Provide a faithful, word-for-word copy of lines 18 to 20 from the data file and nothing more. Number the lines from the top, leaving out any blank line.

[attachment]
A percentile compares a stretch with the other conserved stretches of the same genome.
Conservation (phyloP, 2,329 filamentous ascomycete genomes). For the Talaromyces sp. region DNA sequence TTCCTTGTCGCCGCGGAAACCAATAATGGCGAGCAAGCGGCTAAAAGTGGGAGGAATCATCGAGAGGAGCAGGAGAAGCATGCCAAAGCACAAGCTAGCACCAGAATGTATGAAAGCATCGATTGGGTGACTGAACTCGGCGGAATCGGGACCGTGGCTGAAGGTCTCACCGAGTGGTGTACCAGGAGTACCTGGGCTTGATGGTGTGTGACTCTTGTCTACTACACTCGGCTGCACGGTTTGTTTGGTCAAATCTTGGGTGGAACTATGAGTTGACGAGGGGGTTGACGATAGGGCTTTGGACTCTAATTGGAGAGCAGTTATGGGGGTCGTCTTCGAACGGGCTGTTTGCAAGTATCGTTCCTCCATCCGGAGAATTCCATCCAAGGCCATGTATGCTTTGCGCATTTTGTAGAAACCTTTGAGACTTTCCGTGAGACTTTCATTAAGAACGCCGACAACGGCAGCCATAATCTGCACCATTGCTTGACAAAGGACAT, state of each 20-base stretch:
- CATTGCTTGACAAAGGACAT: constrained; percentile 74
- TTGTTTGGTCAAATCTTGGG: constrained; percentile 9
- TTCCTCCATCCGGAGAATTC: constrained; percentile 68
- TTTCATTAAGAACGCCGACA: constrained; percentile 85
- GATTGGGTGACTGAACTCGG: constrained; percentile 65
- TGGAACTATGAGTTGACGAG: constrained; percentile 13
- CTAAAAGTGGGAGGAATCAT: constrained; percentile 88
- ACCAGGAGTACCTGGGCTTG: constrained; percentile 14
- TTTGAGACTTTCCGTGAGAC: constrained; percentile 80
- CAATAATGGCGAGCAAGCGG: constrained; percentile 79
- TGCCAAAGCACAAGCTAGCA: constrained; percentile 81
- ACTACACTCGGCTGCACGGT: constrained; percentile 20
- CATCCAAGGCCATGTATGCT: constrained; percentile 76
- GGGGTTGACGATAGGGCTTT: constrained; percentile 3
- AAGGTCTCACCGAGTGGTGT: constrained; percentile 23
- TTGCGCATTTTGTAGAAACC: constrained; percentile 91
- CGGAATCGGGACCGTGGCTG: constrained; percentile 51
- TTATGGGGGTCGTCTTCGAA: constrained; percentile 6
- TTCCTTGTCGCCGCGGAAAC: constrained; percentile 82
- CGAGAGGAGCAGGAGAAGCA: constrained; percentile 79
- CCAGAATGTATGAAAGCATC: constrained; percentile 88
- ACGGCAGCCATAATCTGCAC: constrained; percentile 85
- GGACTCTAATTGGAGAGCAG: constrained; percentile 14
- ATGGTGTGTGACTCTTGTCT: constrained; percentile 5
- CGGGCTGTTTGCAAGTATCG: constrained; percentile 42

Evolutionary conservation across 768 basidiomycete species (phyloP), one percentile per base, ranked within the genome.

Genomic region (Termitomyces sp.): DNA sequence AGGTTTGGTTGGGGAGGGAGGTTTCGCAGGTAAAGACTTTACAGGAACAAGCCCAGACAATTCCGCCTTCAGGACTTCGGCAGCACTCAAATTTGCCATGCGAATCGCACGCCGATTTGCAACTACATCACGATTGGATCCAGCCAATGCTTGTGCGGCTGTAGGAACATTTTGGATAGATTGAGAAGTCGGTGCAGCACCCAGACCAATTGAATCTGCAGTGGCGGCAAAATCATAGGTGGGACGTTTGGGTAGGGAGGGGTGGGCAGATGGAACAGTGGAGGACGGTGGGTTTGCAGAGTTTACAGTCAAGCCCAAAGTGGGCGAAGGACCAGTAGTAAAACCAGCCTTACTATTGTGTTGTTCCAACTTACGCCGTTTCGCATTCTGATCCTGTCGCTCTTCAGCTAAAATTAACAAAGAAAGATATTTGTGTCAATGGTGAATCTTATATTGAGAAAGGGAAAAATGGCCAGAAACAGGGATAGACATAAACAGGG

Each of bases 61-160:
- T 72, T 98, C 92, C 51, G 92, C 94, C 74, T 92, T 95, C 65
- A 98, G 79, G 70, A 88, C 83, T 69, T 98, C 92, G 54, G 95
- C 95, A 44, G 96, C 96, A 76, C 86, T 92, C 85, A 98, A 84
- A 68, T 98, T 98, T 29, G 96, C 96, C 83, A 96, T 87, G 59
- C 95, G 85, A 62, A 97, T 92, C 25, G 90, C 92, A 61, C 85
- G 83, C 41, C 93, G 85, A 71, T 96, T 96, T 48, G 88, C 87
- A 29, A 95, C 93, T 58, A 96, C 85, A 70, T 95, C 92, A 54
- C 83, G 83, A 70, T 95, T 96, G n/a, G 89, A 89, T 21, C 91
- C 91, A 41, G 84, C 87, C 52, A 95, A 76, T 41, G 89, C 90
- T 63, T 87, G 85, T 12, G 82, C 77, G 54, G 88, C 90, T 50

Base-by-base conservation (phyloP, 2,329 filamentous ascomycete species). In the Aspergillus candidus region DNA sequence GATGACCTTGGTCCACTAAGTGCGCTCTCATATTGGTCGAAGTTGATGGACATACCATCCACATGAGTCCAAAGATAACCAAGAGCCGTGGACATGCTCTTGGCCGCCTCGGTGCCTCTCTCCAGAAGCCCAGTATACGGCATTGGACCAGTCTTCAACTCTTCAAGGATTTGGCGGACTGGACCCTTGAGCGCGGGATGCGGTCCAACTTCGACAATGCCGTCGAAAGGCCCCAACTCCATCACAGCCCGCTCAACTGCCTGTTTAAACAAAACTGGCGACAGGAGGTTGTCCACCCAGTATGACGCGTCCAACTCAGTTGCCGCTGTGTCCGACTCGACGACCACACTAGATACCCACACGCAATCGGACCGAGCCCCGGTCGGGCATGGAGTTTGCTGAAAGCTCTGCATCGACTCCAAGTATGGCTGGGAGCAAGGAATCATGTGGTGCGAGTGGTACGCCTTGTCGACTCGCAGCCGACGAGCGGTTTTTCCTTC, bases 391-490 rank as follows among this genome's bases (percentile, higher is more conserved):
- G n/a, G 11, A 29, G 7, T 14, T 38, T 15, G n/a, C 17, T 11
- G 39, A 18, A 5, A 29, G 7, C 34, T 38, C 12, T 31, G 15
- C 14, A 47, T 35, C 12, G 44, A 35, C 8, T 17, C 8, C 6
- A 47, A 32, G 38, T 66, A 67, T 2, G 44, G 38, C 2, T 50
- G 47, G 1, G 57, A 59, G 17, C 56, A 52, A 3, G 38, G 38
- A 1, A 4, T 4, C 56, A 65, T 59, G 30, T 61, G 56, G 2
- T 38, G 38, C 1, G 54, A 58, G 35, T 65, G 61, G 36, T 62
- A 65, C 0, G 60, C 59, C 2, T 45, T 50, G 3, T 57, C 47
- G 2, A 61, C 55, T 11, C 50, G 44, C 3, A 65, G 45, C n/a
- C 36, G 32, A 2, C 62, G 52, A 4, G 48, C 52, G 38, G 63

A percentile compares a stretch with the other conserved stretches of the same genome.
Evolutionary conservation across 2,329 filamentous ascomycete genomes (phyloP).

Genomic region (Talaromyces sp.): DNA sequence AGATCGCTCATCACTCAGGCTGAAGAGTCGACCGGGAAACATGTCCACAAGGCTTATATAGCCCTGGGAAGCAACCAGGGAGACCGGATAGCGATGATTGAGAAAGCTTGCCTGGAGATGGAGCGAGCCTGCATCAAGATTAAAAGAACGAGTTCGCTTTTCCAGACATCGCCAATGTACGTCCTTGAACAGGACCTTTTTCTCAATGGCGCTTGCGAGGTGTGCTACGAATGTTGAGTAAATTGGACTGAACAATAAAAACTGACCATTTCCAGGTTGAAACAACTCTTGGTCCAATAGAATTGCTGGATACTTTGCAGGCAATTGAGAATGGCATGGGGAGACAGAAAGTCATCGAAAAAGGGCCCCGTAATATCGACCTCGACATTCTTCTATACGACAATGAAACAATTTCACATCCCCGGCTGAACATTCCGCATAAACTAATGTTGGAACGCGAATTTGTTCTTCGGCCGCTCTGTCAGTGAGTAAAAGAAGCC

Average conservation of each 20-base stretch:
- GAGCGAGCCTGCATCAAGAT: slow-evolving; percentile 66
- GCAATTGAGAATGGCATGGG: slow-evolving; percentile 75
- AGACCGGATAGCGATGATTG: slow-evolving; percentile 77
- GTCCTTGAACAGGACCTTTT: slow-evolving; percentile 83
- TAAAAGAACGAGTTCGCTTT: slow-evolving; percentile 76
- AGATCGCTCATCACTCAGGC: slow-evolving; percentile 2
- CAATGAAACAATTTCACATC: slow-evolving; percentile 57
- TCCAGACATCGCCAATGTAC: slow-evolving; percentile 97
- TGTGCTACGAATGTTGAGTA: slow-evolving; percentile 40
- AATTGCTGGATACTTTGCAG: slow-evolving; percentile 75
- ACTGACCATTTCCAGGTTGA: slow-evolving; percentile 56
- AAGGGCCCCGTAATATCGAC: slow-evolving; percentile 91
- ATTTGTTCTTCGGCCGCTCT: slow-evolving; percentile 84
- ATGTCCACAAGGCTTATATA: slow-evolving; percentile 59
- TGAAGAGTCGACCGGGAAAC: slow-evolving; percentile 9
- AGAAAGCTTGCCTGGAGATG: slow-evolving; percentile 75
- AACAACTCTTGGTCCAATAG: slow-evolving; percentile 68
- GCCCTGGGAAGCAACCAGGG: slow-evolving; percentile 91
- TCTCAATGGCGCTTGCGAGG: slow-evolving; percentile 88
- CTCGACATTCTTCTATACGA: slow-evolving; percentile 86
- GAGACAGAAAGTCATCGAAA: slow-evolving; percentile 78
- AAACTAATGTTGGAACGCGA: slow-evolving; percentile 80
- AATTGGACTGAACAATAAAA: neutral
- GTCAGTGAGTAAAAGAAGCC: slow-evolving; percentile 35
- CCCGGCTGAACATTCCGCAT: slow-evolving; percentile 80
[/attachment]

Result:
- TTGCGCATTTTGTAGAAACC: constrained; percentile 91
- CGGAATCGGGACCGTGGCTG: constrained; percentile 51
- TTATGGGGGTCGTCTTCGAA: constrained; percentile 6